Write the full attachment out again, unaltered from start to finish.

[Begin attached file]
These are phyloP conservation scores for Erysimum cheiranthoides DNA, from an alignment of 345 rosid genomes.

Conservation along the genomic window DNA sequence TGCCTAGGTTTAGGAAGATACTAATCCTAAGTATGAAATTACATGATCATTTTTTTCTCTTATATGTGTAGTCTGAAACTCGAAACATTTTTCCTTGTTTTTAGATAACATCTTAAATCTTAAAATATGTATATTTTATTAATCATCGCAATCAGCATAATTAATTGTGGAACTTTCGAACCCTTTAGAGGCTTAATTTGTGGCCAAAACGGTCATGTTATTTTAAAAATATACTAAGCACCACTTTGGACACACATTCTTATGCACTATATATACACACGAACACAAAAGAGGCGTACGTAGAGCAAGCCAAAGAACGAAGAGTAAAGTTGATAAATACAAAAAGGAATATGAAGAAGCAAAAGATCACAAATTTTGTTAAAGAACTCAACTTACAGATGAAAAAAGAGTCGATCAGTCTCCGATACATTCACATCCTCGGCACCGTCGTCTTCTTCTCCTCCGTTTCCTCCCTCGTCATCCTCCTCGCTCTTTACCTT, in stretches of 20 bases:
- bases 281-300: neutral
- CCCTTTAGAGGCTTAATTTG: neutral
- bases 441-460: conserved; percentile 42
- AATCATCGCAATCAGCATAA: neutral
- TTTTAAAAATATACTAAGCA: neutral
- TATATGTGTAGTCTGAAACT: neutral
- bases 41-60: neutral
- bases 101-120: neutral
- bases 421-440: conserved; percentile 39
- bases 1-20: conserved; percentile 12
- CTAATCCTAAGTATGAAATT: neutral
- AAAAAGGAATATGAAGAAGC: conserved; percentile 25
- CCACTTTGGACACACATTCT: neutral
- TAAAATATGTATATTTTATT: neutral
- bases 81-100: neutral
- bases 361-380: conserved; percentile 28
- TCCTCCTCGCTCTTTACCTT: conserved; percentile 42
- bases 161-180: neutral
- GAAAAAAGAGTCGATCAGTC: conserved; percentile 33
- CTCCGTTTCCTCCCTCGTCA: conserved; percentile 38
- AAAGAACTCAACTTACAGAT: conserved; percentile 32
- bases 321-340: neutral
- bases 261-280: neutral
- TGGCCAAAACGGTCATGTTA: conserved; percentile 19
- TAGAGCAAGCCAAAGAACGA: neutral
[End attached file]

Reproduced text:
These are phyloP conservation scores for Erysimum cheiranthoides DNA, from an alignment of 345 rosid genomes.

Conservation along the genomic window DNA sequence TGCCTAGGTTTAGGAAGATACTAATCCTAAGTATGAAATTACATGATCATTTTTTTCTCTTATATGTGTAGTCTGAAACTCGAAACATTTTTCCTTGTTTTTAGATAACATCTTAAATCTTAAAATATGTATATTTTATTAATCATCGCAATCAGCATAATTAATTGTGGAACTTTCGAACCCTTTAGAGGCTTAATTTGTGGCCAAAACGGTCATGTTATTTTAAAAATATACTAAGCACCACTTTGGACACACATTCTTATGCACTATATATACACACGAACACAAAAGAGGCGTACGTAGAGCAAGCCAAAGAACGAAGAGTAAAGTTGATAAATACAAAAAGGAATATGAAGAAGCAAAAGATCACAAATTTTGTTAAAGAACTCAACTTACAGATGAAAAAAGAGTCGATCAGTCTCCGATACATTCACATCCTCGGCACCGTCGTCTTCTTCTCCTCCGTTTCCTCCCTCGTCATCCTCCTCGCTCTTTACCTT, in stretches of 20 bases:
- bases 281-300: neutral
- CCCTTTAGAGGCTTAATTTG: neutral
- bases 441-460: conserved; percentile 42
- AATCATCGCAATCAGCATAA: neutral
- TTTTAAAAATATACTAAGCA: neutral
- TATATGTGTAGTCTGAAACT: neutral
- bases 41-60: neutral
- bases 101-120: neutral
- bases 421-440: conserved; percentile 39
- bases 1-20: conserved; percentile 12
- CTAATCCTAAGTATGAAATT: neutral
- AAAAAGGAATATGAAGAAGC: conserved; percentile 25
- CCACTTTGGACACACATTCT: neutral
- TAAAATATGTATATTTTATT: neutral
- bases 81-100: neutral
- bases 361-380: conserved; percentile 28
- TCCTCCTCGCTCTTTACCTT: conserved; percentile 42
- bases 161-180: neutral
- GAAAAAAGAGTCGATCAGTC: conserved; percentile 33
- CTCCGTTTCCTCCCTCGTCA: conserved; percentile 38
- AAAGAACTCAACTTACAGAT: conserved; percentile 32
- bases 321-340: neutral
- bases 261-280: neutral
- TGGCCAAAACGGTCATGTTA: conserved; percentile 19
- TAGAGCAAGCCAAAGAACGA: neutral